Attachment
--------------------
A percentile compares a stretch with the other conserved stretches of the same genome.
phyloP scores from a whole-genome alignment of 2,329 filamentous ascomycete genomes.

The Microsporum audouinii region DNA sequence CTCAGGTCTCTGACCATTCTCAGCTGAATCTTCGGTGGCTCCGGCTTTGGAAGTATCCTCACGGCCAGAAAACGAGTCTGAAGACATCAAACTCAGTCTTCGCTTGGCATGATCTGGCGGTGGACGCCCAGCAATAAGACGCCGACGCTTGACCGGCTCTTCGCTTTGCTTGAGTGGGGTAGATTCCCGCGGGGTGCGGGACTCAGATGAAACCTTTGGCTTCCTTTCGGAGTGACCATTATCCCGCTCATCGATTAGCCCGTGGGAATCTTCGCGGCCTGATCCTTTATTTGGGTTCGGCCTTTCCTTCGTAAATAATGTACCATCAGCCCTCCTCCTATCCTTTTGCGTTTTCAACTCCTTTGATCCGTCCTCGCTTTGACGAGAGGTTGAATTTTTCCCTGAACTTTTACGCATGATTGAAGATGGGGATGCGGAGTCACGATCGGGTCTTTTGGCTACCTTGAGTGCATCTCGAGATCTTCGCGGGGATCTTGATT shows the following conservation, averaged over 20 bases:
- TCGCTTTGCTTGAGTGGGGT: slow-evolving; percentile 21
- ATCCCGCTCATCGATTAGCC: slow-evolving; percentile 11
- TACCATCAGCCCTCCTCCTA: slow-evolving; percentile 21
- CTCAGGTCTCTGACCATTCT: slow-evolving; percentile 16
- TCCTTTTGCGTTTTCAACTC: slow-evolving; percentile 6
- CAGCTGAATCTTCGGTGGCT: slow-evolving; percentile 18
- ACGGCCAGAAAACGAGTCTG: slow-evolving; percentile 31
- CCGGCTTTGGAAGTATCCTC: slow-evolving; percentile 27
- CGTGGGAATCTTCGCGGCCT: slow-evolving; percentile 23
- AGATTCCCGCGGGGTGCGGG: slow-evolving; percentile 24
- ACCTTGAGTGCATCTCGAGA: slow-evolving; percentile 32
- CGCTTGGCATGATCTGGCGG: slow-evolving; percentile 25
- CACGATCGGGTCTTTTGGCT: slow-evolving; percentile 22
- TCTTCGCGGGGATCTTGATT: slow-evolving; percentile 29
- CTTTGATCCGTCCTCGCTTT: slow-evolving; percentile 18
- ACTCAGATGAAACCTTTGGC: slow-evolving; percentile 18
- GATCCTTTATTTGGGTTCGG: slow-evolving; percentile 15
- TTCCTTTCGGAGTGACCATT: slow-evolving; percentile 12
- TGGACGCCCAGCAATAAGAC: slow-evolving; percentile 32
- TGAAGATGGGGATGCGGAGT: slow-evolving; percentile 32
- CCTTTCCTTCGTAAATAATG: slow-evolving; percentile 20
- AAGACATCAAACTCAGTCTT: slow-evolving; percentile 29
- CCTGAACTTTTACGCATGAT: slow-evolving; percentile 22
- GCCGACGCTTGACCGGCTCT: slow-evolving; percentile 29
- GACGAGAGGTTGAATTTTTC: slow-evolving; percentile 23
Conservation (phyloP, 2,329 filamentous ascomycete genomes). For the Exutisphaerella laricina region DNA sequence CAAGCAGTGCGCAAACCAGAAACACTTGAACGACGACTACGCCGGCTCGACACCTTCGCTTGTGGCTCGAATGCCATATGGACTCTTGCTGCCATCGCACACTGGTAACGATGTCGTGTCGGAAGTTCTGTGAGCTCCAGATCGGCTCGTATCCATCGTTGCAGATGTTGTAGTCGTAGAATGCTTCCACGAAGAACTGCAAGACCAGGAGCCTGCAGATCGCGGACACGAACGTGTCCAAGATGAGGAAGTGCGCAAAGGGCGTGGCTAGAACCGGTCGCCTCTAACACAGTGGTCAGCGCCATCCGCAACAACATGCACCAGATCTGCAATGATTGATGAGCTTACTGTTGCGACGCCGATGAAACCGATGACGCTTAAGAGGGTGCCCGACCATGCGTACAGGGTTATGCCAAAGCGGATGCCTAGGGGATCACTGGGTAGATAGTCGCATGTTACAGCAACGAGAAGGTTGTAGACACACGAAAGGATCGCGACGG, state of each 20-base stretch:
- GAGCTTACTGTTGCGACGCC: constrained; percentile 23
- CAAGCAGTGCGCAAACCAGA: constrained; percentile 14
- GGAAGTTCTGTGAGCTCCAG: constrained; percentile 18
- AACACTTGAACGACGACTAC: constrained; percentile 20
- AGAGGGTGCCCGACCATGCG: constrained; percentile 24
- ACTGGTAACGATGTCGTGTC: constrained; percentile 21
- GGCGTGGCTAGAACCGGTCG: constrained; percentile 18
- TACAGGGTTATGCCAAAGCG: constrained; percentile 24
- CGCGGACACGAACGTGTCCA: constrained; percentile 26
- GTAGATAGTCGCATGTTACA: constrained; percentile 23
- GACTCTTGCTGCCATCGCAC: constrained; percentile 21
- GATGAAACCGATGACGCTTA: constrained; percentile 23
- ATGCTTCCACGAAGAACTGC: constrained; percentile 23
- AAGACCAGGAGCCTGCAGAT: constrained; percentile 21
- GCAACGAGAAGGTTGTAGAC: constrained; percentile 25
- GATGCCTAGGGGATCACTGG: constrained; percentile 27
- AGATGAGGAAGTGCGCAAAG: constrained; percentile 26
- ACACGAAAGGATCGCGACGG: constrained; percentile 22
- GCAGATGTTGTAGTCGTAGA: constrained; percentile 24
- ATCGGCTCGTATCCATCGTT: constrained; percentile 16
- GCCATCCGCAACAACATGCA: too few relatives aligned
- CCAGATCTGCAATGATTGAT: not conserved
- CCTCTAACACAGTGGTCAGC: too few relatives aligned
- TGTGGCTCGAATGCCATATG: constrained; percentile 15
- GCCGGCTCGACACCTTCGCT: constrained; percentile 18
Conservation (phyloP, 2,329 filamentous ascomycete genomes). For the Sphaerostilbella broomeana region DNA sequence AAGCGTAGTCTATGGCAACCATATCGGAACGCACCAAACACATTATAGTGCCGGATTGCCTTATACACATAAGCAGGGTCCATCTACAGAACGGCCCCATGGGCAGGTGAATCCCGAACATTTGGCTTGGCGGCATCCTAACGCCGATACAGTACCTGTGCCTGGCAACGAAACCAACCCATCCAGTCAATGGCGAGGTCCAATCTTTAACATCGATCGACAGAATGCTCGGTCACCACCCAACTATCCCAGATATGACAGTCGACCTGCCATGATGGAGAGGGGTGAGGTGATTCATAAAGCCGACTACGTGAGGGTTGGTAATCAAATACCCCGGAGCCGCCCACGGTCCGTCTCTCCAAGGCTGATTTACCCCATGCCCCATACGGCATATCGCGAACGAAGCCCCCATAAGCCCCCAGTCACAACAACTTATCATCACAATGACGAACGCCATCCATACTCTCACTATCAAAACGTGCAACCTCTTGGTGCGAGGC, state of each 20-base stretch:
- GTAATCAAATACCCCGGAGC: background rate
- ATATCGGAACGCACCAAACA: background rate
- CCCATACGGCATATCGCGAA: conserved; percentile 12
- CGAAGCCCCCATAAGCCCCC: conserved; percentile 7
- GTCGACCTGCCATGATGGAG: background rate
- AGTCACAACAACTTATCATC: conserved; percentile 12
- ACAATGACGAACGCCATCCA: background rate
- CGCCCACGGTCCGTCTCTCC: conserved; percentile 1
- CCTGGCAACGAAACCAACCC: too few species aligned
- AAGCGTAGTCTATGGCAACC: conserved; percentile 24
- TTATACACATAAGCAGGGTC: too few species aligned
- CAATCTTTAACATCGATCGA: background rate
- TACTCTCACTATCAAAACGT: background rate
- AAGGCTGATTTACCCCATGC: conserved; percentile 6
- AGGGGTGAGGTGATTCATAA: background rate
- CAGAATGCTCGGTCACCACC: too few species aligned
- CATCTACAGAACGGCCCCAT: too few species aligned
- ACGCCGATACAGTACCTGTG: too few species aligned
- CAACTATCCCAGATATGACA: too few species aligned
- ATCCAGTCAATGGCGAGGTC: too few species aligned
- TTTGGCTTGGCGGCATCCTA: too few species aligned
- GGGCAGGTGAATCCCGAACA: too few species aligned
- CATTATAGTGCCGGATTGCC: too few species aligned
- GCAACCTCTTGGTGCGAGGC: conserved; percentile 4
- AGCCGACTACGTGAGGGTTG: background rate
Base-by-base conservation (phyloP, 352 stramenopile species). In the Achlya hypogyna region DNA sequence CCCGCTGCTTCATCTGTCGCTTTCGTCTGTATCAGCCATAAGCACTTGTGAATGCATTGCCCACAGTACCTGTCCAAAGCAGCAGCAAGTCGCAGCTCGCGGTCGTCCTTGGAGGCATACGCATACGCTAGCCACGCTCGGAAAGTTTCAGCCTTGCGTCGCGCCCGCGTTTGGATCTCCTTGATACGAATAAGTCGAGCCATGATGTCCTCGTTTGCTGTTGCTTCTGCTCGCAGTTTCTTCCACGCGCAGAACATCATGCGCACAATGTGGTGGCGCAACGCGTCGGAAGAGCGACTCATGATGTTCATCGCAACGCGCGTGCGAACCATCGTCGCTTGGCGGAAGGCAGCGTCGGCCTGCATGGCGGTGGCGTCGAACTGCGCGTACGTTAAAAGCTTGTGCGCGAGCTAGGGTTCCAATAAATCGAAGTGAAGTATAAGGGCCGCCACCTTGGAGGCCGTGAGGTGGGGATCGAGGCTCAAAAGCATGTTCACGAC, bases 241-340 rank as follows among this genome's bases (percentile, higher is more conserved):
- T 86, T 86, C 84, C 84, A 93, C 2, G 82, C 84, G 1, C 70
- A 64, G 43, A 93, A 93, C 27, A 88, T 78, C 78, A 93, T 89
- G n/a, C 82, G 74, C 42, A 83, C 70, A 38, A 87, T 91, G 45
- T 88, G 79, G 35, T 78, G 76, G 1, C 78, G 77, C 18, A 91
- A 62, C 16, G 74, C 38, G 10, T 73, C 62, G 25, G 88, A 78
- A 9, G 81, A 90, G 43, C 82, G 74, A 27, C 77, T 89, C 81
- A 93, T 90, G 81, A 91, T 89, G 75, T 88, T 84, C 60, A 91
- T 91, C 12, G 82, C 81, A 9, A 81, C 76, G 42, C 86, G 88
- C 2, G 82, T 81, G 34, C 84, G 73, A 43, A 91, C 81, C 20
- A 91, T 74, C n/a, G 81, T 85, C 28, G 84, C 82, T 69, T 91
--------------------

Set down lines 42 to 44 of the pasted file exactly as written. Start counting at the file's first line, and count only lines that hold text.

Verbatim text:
- ATGCTTCCACGAAGAACTGC: constrained; percentile 23
- AAGACCAGGAGCCTGCAGAT: constrained; percentile 21
- GCAACGAGAAGGTTGTAGAC: constrained; percentile 25